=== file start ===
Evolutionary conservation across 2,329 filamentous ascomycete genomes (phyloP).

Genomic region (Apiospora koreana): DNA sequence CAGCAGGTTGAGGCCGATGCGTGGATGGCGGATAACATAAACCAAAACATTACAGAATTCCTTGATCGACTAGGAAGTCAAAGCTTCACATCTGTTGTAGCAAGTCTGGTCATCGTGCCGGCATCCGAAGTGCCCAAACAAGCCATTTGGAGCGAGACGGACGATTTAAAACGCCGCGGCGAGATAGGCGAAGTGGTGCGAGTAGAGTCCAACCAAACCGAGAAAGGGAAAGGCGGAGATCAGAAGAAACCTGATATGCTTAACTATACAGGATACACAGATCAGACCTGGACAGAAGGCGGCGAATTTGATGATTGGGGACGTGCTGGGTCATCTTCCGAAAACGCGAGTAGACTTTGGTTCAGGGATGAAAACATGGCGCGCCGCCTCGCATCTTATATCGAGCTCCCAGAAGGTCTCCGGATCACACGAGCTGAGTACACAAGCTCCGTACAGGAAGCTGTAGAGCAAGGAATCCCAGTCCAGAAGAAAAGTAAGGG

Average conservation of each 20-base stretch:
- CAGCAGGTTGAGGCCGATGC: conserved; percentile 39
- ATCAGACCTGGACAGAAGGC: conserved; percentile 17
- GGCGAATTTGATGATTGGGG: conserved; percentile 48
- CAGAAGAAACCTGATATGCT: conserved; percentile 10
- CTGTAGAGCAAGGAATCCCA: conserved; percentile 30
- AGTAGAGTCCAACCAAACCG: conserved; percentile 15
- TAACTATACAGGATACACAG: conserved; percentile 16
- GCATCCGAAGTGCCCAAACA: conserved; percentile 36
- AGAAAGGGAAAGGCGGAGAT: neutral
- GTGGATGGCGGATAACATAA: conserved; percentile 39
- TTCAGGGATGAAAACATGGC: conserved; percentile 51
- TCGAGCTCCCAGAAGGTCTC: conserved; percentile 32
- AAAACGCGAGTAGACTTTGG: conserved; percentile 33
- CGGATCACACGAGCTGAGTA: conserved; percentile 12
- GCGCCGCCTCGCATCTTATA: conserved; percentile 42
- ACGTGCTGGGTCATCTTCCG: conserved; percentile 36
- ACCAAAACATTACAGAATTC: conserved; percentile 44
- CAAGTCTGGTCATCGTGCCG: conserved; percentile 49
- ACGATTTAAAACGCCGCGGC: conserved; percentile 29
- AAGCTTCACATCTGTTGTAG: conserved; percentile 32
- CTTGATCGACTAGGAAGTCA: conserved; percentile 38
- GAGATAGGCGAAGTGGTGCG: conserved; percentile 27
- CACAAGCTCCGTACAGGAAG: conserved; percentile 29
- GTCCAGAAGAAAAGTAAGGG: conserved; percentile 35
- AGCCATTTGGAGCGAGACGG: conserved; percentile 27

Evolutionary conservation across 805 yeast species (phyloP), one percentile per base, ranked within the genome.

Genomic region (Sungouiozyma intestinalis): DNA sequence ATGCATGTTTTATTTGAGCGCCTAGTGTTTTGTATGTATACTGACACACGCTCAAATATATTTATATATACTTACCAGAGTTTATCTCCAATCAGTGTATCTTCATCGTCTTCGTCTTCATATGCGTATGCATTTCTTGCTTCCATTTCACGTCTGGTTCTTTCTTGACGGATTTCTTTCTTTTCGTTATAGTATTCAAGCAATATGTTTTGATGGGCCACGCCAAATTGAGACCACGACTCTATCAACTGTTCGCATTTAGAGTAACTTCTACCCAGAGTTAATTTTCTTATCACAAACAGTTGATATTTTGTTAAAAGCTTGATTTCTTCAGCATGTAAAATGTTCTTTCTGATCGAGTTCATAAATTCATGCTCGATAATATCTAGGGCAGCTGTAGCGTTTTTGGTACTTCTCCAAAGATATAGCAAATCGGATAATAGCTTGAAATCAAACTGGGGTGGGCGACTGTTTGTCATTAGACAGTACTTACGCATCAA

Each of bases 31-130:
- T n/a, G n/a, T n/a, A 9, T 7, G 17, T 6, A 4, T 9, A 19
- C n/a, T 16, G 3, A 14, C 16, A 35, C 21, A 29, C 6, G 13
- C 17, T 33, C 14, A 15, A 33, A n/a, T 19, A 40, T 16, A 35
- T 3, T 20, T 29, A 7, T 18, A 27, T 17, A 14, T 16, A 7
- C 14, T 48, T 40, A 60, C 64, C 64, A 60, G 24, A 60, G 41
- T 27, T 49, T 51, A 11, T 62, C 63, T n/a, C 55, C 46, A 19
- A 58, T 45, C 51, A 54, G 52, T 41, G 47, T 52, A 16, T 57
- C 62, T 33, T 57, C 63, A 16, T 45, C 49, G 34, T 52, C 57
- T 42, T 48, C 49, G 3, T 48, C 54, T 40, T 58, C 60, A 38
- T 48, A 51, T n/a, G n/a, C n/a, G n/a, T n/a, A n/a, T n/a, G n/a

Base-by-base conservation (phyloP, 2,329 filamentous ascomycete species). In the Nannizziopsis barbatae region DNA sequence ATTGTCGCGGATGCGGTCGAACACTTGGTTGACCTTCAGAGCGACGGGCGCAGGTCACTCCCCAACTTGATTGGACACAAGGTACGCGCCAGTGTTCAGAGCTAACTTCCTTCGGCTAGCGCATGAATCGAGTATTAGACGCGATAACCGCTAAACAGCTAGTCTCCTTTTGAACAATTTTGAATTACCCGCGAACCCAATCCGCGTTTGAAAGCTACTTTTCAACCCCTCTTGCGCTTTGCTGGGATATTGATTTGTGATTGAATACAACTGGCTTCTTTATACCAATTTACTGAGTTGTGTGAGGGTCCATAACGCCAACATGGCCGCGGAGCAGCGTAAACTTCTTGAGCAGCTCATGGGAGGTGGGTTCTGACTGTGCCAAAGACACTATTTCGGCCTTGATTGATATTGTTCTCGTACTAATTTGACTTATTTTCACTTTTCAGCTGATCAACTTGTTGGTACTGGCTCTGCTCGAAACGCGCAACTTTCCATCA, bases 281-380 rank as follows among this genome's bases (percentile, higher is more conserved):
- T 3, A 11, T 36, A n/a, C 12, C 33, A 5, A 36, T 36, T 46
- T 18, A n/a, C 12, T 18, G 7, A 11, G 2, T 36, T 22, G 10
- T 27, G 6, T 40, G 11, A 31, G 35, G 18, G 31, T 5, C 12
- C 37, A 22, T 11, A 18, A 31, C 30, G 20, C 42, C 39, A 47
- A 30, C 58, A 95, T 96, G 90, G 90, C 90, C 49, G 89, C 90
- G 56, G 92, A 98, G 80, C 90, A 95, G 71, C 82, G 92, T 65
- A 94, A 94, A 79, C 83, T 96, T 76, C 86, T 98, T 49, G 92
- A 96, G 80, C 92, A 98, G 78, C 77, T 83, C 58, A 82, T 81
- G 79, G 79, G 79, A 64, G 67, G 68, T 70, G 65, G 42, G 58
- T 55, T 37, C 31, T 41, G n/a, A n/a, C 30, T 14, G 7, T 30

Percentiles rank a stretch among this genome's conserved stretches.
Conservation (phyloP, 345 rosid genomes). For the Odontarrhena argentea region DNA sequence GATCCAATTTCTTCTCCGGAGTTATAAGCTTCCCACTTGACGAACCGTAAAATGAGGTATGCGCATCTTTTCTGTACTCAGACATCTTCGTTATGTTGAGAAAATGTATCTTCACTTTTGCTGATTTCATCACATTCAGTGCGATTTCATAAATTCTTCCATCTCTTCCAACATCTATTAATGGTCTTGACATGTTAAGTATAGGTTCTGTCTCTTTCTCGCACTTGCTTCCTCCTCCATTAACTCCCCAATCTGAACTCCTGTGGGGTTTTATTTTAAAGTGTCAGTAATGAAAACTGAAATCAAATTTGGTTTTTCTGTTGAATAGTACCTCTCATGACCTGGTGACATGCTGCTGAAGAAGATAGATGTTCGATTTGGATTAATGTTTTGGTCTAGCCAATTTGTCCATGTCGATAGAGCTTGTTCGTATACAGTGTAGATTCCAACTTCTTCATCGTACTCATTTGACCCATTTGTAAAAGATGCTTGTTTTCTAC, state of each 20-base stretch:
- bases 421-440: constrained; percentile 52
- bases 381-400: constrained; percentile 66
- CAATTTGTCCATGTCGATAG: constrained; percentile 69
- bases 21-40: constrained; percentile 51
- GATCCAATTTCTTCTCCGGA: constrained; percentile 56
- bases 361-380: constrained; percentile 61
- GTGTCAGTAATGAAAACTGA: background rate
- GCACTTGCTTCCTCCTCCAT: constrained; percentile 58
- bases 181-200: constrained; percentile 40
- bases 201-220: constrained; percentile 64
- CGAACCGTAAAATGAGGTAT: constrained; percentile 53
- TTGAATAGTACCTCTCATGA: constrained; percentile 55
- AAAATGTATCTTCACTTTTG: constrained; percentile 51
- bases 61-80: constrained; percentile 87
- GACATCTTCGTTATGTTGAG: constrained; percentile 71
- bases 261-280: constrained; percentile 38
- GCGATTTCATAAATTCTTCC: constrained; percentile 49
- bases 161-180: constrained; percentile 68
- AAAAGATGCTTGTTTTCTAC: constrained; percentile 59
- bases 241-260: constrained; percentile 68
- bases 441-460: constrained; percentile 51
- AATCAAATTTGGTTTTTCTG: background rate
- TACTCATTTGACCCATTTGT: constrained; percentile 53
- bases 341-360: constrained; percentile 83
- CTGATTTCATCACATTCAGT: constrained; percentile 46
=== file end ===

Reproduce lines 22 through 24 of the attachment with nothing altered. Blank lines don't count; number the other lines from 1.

- ACGATTTAAAACGCCGCGGC: conserved; percentile 29
- AAGCTTCACATCTGTTGTAG: conserved; percentile 32
- CTTGATCGACTAGGAAGTCA: conserved; percentile 38